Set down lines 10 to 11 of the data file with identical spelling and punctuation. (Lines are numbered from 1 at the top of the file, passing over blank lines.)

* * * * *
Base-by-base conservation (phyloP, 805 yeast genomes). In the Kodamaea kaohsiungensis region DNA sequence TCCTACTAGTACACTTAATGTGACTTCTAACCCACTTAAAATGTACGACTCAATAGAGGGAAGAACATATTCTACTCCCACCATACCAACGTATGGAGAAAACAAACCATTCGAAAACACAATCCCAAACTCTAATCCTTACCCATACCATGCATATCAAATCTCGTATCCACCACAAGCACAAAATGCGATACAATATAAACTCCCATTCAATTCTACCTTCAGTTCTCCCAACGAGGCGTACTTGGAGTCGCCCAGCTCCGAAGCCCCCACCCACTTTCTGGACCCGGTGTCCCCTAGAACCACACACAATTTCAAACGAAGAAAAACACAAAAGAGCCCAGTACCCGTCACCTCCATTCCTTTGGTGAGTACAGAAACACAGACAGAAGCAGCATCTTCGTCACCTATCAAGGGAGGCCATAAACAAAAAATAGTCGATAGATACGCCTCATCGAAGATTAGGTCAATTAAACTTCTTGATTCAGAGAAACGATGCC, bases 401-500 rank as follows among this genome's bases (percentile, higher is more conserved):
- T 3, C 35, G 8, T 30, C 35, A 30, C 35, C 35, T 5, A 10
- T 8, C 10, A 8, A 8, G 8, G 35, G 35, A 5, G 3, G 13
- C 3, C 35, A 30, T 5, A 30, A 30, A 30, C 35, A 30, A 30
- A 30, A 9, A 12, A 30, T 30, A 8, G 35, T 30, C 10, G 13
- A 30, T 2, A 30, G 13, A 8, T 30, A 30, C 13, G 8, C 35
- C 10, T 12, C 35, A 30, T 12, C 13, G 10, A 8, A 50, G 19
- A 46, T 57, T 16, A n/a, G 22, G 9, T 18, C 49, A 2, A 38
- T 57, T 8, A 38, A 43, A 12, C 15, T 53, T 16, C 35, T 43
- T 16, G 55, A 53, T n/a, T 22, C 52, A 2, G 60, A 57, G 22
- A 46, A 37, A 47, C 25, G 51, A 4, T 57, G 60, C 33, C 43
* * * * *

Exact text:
- T 16, G 55, A 53, T n/a, T 22, C 52, A 2, G 60, A 57, G 22
- A 46, A 37, A 47, C 25, G 51, A 4, T 57, G 60, C 33, C 43